So, You Want to Be a Private Detective?

Perry Mason, the longest running TV series about lawyers, ran for nine years (1957-1966) and produced about 320 shows which are still seen today in syndication on cable television. One of the stars of this made for television pulp fiction series was Paul Drake, Perry Mason’s private investigator. The show always ended the same way. The last 15 minutes of nearly every show were dedicated to high courtroom drama where Perry Mason tricked up the prosecution’s chief witness with startling, new 背景調查 evidence invariably uncovered by Paul Drake.

Another very popular television series for its time was a series about private investigator, Peter Gunn. This show ran from 1958 to 1961. Peter Gunn was a PI in the classic film noir tradition. The epitome of the cool, detached alpha male whose coarse manners always managed to play as well at Park Avenue parties as they did at his favorite waterfront bar.

Judging from the number of television series that have had private detectives as their main character the activities surrounding the profession, if not the characters themselves, have captured the American interest. Does the life of a real private detective look anything like the television screen portrayals?

Just like their television counterparts a real private detective’s major activity is to uncover facts about financial matters, personal matters, criminal matters, and corporate affairs. One reason that high price criminal attorneys are so high price is because they hire the best private investigators. Perry Mason’s author was a longtime Los Angeles criminal attorney and in many respects the television show was a tribute to the unseen work done by these attorney investigators.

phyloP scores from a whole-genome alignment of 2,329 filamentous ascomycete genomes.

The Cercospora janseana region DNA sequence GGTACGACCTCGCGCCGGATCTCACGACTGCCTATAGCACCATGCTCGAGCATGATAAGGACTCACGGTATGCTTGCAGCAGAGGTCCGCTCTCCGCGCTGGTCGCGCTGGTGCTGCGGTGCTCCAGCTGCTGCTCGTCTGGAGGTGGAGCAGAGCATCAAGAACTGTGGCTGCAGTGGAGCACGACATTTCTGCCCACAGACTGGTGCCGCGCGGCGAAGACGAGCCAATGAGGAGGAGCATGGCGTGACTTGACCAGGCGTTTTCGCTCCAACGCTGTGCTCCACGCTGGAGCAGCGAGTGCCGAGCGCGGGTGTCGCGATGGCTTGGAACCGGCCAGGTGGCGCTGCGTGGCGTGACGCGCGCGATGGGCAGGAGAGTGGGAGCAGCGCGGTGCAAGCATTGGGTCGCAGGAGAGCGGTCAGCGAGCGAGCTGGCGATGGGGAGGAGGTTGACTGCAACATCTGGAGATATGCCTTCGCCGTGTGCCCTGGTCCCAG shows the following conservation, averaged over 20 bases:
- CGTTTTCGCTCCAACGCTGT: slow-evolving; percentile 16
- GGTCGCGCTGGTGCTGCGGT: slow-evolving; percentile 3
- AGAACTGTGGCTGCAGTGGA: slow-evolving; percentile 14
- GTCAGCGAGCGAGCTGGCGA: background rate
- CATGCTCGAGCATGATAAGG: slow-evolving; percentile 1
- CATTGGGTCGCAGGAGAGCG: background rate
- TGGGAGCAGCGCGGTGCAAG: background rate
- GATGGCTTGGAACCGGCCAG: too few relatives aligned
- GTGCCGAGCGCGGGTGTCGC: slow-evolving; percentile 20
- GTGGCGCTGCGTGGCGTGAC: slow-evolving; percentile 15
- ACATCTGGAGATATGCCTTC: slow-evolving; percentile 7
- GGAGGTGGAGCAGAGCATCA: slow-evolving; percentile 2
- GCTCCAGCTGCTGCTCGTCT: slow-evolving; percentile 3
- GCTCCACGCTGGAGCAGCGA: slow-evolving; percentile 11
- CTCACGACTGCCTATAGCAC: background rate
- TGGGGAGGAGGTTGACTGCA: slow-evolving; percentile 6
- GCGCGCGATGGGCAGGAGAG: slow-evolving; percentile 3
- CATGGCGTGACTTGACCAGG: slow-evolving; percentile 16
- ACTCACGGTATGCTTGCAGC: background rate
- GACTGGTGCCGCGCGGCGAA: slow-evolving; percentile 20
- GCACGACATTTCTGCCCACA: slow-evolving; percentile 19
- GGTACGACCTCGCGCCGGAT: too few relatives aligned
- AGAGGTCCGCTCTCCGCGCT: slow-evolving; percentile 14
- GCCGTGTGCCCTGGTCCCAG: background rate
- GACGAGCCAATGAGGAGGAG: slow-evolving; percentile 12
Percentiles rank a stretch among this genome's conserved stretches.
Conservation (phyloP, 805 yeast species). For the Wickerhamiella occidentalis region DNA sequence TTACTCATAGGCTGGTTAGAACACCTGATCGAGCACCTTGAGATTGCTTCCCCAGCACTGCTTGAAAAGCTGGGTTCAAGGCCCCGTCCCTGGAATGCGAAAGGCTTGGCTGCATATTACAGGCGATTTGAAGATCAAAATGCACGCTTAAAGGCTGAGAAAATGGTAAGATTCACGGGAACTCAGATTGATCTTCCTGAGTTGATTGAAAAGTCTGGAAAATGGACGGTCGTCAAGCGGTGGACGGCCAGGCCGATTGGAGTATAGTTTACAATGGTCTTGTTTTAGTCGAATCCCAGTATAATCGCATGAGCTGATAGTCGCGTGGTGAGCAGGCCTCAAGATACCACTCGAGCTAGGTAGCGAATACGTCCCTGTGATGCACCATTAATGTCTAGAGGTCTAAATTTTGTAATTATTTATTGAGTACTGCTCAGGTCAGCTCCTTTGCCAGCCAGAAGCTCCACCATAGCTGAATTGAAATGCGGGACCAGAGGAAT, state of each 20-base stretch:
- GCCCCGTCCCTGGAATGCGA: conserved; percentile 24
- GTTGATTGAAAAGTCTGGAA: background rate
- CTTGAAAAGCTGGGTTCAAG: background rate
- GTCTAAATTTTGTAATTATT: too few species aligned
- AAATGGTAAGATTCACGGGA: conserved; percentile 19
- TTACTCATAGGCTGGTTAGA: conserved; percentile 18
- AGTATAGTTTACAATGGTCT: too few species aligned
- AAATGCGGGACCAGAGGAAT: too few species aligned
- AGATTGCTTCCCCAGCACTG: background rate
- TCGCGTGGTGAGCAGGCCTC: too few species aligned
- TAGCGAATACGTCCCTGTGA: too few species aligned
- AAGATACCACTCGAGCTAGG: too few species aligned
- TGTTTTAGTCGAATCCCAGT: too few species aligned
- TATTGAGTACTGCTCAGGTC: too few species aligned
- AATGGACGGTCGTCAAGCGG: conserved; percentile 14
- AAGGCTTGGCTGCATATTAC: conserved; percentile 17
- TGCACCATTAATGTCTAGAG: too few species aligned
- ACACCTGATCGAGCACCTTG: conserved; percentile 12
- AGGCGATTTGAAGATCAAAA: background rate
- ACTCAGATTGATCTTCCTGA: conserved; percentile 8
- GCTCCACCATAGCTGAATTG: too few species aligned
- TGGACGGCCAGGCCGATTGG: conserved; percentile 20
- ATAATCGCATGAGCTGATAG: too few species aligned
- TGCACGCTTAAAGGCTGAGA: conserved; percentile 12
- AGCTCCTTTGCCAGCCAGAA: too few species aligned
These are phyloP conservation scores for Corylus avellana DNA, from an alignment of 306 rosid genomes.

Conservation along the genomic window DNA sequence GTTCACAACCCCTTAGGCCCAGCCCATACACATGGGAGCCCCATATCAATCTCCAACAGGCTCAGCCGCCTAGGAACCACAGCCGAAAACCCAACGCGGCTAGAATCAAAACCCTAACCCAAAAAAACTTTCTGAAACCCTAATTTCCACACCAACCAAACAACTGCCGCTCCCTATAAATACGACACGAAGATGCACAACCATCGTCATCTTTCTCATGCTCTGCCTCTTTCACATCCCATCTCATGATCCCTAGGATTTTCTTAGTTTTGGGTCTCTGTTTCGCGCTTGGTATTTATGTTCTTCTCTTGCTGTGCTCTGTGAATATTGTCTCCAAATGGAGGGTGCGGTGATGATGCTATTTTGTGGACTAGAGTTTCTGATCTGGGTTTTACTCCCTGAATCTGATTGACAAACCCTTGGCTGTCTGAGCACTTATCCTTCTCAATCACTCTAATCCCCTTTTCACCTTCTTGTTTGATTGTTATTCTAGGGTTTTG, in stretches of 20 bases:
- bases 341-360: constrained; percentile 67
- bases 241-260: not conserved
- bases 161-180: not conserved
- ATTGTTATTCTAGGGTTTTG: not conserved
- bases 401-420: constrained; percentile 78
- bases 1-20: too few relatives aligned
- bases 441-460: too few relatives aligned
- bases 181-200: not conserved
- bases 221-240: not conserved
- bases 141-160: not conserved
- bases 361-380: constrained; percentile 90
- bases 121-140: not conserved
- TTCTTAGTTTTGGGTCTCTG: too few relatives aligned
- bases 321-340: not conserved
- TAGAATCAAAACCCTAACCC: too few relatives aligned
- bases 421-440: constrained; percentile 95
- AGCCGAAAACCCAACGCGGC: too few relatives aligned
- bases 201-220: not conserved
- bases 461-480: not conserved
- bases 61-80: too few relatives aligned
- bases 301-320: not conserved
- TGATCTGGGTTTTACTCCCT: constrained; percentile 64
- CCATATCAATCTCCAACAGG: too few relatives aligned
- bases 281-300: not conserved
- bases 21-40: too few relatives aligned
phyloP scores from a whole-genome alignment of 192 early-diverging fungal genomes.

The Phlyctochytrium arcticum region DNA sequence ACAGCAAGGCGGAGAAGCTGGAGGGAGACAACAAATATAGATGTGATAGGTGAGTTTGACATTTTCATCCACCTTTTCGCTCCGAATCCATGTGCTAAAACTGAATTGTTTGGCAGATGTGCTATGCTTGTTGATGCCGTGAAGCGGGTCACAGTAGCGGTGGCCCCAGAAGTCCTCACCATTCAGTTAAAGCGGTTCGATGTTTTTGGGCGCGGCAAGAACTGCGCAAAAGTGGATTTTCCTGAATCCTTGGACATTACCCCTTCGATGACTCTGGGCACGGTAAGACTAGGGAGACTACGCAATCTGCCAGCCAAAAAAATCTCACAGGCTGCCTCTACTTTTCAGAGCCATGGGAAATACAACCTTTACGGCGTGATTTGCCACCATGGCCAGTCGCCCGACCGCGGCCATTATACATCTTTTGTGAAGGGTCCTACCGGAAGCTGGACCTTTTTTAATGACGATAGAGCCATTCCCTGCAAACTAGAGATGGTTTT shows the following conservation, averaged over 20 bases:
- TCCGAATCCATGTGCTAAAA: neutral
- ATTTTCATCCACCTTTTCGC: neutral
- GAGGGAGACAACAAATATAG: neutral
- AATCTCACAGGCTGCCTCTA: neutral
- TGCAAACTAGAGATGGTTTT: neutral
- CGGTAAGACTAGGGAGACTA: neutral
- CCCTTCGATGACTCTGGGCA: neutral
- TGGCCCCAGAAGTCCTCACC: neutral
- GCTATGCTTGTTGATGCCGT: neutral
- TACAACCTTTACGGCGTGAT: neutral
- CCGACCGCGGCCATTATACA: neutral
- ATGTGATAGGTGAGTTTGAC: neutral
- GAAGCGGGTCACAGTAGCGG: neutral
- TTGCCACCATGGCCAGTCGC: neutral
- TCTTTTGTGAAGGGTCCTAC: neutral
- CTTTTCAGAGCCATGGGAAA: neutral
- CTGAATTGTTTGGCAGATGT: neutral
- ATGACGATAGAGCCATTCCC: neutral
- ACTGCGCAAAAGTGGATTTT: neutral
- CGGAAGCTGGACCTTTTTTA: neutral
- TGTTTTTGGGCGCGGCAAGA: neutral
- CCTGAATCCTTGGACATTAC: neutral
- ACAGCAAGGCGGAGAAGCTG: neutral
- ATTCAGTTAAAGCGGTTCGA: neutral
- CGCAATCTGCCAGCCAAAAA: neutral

Much of today’s Private investigative work can be done by computer, and much of that can be done with public databases. A diligent searcher can obtain huge amounts of information from public records, things like prior arrests, convictions, civil judgments, information about motor vehicle registrations, club memberships, social networking connections, unlisted telephone numbers, and even photographs.

Most private detectives and investigators become skilled in surveillance and searches, especially in cases involving missing persons, financial fraud, background checks, and marital infidelity cases. There can be a little play acting involved too as Private investigators may go undercover to inconspicuously observe activities they otherwise would not have access to. Different types of corporate fraud and wrongdoing fall into this line.

Private investigation can get sophisticated and very high tech too. It is believed that many people currently entering the profession have advanced degrees in the computer sciences. Not only are these skills useful in information type searches but they are often used to detect intrusions into computer systems and to recover encrypted and erased data perhaps to be used as evidence in a future trial.

Although licensing is required in almost every state to practice as a Private investigator there are no formal educational requirements. Most licensees tend to get associates or bachelors degrees in criminal justice or police science. Corporate investigators are more likely to have business administration degrees, law degrees, or accounting degrees.

Job growth for Private investigators is forecast at 22% over the next 10 years, much faster than the average for all occupations. Competition is still expected to be keen for the best jobs, however, because of the large number of qualified people competing for these desirable positions.